The Book Corner - Review

Supercapitalism by Robert B. Reich

Supercapitalism: The Transformation of Business, Democracy, and Everyday Life

By Robert B. Reich
Knopf, 2007

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4 stars: Thought-provoking and intellectually stimulating materialAuthor Robert Reich, a professor of public policy at the University of California, Berkeley, is both a scholar and policy practitioner. As U.S. labor secretary under President Clinton, he participated in policy making during the globalization and investment growth trends of the 1990s. Supercapitalism is Reich’s assessment of how the world has become supercharged in all aspects of business, government, and society.

Reich’s central argument is that free market capitalism in the United States is booming, while democracy has weakened-primarily due to the negative convergence of these two philosophies. U.S. capitalism deals with corporations, which are a collection of laws, contracts, and resources charged with supplying customers and investors great deals. Democracy is designed to organize the manner in which society achieves the goals of independent citizens. Reich observes that of the top 100 economic entities in the world, more than half are corporations. His book sheds light on both the positive and negative consequences of this apparent imbalance between the capitalistic firm and the democratic society.

Supercapitalism refers to the timeframe extending from the 1970s to the present, a period in which large firms have become much more competitive, global, and innovative. Reich asserts that everyone-from the schoolteacher who has retirement plans tied to mutual funds, to the CEO whose job is directly aligned with shareholder satisfaction, to a member of the global labor pool-is of two minds on this growth of capitalism. While our wallets might appreciate Wal-Mart, for example, for its low prices, our consciences question the fact that in two weeks, its CEO earns what most of its employees earn in a lifetime.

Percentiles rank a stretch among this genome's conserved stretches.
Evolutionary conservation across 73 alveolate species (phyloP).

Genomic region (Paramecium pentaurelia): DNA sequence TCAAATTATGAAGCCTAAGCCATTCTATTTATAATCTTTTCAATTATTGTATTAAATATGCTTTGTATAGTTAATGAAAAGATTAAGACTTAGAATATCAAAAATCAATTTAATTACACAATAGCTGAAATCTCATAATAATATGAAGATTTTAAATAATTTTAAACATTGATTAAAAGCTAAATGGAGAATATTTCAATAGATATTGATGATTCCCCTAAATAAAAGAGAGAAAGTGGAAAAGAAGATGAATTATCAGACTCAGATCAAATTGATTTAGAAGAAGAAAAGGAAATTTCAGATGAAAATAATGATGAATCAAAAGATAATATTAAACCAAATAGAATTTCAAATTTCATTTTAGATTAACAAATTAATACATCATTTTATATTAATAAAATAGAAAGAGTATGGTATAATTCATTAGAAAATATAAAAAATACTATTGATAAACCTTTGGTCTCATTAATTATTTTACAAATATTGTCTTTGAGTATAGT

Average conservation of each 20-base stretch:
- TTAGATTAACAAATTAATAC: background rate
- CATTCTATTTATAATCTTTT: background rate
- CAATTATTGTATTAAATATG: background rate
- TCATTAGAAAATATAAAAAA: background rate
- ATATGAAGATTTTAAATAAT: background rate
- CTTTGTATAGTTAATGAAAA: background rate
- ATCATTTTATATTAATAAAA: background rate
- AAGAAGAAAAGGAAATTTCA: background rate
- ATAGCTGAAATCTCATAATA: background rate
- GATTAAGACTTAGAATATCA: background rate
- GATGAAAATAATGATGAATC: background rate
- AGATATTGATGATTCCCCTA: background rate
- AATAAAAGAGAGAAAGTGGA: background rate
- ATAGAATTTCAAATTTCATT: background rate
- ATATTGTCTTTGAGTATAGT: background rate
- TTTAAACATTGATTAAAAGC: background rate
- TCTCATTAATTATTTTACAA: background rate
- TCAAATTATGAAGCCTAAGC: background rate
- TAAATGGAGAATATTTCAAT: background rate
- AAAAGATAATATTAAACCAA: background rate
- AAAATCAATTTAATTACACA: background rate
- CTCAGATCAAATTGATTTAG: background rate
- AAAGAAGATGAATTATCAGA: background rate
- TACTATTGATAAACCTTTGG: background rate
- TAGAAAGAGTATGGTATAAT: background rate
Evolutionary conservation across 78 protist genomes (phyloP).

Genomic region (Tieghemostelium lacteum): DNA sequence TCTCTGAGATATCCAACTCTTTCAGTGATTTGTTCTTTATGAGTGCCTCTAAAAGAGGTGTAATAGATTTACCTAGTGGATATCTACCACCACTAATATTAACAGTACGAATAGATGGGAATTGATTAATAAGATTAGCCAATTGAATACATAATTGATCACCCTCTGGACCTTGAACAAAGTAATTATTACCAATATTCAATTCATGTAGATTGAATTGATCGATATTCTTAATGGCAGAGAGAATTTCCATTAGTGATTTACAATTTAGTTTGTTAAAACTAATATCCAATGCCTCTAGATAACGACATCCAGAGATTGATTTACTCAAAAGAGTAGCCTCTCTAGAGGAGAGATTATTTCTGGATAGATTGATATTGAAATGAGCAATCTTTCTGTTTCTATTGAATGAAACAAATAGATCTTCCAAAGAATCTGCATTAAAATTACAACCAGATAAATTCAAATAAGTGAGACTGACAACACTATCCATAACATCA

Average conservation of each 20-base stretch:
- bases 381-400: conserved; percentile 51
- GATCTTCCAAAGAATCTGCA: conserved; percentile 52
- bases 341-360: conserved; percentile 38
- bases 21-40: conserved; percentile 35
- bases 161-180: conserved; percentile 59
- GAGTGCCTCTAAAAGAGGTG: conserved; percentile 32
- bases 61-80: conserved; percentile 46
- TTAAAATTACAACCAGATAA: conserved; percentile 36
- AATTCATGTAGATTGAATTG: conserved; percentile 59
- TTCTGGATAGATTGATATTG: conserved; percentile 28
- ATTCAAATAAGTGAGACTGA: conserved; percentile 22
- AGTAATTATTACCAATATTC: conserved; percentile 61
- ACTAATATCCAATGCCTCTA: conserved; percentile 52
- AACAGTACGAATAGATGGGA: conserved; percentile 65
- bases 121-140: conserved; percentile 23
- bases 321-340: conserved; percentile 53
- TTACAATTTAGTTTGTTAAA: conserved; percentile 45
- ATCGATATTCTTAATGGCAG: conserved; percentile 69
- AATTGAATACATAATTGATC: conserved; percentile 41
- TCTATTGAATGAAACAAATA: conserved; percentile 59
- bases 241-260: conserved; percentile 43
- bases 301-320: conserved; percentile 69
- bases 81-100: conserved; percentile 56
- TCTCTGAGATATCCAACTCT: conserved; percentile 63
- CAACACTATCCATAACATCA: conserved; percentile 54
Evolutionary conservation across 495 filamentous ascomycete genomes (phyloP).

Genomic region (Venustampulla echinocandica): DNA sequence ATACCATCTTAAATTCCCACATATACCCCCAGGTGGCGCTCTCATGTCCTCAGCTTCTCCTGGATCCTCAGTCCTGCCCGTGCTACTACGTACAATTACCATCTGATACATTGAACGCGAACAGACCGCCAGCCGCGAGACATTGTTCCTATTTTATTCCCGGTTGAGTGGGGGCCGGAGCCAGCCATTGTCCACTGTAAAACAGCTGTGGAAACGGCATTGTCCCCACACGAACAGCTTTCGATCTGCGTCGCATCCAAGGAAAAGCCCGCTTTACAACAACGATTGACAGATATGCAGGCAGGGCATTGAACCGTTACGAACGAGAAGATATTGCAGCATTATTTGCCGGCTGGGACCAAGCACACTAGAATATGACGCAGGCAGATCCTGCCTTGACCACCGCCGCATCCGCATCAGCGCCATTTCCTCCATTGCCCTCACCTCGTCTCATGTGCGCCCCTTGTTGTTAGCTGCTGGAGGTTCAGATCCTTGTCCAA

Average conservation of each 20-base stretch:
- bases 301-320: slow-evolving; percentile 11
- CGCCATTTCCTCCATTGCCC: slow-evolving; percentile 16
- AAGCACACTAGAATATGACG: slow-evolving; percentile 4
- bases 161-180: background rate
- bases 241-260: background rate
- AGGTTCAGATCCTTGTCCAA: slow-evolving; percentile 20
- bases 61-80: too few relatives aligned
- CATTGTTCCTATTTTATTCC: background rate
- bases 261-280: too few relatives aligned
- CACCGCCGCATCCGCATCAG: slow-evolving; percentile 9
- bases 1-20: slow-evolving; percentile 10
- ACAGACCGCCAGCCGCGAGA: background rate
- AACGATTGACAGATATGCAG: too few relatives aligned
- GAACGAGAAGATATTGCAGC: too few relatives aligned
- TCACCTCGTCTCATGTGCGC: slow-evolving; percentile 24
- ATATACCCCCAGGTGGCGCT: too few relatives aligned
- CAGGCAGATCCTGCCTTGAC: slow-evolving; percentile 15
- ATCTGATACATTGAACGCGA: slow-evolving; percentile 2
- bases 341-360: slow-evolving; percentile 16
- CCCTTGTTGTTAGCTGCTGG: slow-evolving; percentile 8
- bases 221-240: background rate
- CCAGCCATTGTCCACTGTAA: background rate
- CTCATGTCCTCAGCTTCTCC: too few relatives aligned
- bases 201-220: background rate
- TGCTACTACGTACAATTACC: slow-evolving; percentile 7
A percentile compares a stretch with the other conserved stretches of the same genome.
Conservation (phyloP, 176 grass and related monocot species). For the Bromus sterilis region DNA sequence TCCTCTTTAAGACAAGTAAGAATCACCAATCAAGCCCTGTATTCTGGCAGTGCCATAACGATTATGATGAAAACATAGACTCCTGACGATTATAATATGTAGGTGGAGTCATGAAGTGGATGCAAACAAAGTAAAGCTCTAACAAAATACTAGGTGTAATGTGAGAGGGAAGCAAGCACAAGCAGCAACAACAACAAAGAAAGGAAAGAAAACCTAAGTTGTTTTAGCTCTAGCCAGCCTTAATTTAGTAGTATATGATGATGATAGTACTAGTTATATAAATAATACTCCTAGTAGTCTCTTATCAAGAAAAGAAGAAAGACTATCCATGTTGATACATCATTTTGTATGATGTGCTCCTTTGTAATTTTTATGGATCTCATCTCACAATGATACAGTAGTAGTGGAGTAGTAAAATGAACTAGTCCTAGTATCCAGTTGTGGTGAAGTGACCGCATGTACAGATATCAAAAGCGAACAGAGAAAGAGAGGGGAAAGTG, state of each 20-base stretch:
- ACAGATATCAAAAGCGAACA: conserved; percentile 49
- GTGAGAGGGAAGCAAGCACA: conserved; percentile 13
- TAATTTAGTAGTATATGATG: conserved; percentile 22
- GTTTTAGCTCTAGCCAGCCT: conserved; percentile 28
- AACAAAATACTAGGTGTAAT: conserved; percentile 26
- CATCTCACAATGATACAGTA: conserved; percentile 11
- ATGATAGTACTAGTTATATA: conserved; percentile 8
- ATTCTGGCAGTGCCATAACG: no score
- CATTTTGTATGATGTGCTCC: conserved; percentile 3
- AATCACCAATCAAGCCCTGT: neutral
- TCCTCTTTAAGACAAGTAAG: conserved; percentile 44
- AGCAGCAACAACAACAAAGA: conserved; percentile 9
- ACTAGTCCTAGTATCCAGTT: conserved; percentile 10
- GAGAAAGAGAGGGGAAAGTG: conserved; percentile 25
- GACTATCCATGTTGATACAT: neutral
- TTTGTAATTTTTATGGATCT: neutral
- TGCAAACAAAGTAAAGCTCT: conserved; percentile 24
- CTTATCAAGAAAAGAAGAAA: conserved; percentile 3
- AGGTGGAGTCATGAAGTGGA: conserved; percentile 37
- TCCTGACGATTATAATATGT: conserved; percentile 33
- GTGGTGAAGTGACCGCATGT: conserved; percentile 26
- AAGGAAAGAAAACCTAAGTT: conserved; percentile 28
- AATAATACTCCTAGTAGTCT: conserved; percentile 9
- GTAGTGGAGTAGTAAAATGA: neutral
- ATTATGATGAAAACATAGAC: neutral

Students and practitioners of business are challenged now more than ever to be accountable for their decisions as they manage risk in this new century. No longer is the CEO a corporate statesman; rather, he or she is a manager of extensive risk for competitive worldwide resource allocation. Supercapitalism is important reading for managers because it provides them with a necessary understanding of capitalism’s impact in the last hundred years.

Reich’s lessons illustrate the complexity of the current “super-capitalistic” marketplace against a background of “super-political” polarization. He believes that participants in this economy will enjoy greater returns when capitalism and democracy find their natural equilibrium, that is, when the influence of one upon the other brings not only more prosperity, but more freedom for all concerned.

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